When I wrote the book I was writing about people I knew who were lost at that age. But Pax’s disaffection makes him a difficult character to like. More critically, he’s not a great choice for a main character. He doesn’t want to participate in the story!
I shouldn’t admit this in public—and in general, writers should leave it to reviewers to bad-mouth their books—but because you and I have talked about this, and this newsletter is going out to other writers, I want to be clear: Don’t do what I’ve done! When I teach plotting now I warn people against choosing this kind of protagonist. (Of course, you still can. There are no rules in fiction. If you’re Virginia Woolf, feel free.)
What did you learn from doing this? If you were going to do it again, what might you do differently?
I still stand behind The Devil’s Alphabet, and there are scenes, like the drug-hazed baptism scene, and the argo funeral, that I’m very proud of. But I’ve since learned to pick more active, decisive main characters. It is possible to write characters who don’t know what they want, but you, the author, have to know what they desire subconsciously, and what they’re trying to get from other characters in the scene. Moment by moment, the character needs to be working on a concrete goal, even if it’s self-destructive, or in conflict with what the character “really” wants.
I say I learned this lesson from The Devil’s Alphabet, but actually I was re-learning something I’d had drilled into me in acting and directing classes when I was in college. (I was a double English-theater major, which I tell people is twice as unemployable as the usual liberal arts major.) A professor once told me that as an actor you can’t play “running from a bear.” You can only play a “want”—wanting to reach a tree, or a shotgun, or the door to the cabin. If you don’t want anything, you’ve got nothing to do on stage.
Pax, in The Devil’s Alphabet, was running from life, but I hadn’t given him anything to run toward. By the end of the book he figures it out, but by that point he’s already frustrated many of the readers.
You have a new book coming out in June called Spoonbenders from Knopf! I could not be more excited, and have already pre-ordered my copy. Would you mind telling us a little about that project?
You’ve already pre-ordered? That’s crazy. Thank you. You don’t have to read it, by the way. By simply buying it you’ve done your duty as a friend and colleague.
Spoonbenders is about Teddy Telemachus, a con man and card sharp, who falls in loves with Maureen McKinnon, a girl with real psychic powers, back in 1962. They marry and have three kids with somewhat mediocre powers—Irene is a human lie-detector, Frankie can move bits of metal, and Buddy can predict the scores of Cubs games—but of course Teddy puts them on the road as the Amazing Telemachus family. The book is about what happens after Maureen dies and the act (and the family) falls apart. Twenty years later, they’ve never made a dime with their powers. Then Matty, Irene’s son, discovers he has Maureen’s ability to move outside his body, and the family gets one more chance to make good.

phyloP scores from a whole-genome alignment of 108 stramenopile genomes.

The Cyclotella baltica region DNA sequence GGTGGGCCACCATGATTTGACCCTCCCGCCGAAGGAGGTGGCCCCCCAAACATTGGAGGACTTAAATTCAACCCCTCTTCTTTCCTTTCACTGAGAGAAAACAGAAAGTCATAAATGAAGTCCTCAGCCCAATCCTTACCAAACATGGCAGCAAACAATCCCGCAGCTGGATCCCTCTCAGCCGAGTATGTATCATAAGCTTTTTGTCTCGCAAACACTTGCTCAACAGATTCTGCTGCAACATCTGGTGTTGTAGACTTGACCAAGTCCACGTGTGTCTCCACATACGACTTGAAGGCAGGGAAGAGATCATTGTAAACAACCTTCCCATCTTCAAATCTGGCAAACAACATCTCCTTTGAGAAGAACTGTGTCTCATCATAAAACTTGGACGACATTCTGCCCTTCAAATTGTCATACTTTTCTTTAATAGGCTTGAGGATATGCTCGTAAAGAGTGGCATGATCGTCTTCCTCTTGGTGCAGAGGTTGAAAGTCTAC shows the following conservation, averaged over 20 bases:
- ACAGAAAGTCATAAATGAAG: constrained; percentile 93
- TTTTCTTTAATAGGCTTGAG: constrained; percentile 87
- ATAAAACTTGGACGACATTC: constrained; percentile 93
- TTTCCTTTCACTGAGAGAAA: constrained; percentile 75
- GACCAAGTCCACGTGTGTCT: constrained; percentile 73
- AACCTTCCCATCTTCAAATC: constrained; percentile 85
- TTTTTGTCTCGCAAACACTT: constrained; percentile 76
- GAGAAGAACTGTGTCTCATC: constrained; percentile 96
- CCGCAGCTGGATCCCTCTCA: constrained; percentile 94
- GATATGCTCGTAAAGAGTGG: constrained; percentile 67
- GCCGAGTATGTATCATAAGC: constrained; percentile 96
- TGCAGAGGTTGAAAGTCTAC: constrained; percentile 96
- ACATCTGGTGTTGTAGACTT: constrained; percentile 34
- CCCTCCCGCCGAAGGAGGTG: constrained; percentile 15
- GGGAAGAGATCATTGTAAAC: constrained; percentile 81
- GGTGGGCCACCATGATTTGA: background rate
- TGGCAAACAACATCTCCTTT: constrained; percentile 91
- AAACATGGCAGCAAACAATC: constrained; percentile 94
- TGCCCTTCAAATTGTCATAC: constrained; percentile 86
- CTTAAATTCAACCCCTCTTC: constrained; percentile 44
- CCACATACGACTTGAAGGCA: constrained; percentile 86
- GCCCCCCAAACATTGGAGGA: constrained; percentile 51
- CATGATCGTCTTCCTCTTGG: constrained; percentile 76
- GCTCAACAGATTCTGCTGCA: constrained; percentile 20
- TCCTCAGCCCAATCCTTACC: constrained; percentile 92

It’s a bit of a romp, throwing together mobsters, the CIA, long cons, and old fashioned stage magic, but what drives the book is the family relationships. These grown kids fight with each other but also take care of each other when it counts.
So, I’m still writing about families, and mutants! But I’ve learned some lessons as a writer. With this book I went deeper into each character’s desires, even their modest, far-from-world-changing goals. The book has a rotating point of view, with each of the Telemachuses getting time in the spotlight, and I tried to not only understand what each family member wanted in each moment, but to find his or her unique voice, their way of seeing the world. Kim Stanley Robinson was one of my teachers at Clarion, and I learned something important from reading his books: He loves each of his characters, even those doing terrible things. His novels swell with empathy. In Spoonbenders I wanted that kind of love to shine through on each page.
Oh, and I also let myself be funny. In The Devil’s Alphabet, Pax was verbally awkward, and I stripped down my writing to show that. I deliberately cut out banter, pop-culture references, and much of the ironic attitude I’d used in my first novel, Pandemonium. (I guess I wanted to show… range? Hemingway-esque clarity?) I wised up for my third novel. The family in Spoonbenders—with the exception of Uncle Buddy, who’s almost mute—is a family of talkers, with a keen sense of the absurd. I hope readers have as much fun hanging out with them as I did.
Bio: Daryl Gregory grew up in Chicago and lived for 24 years in State College, PA, where he first met Mike Glyde. He’s the author of six novels, several comic book series, a short story collection, and the novella We Are All Completely Fine, which won the World Fantasy and Shirley Jackson awards. In 2018, Tor Teen will reissue Harrison Squared, the first book in his Lovecraftian YA series, and publish two new sequels. He now lives in Oakland, CA.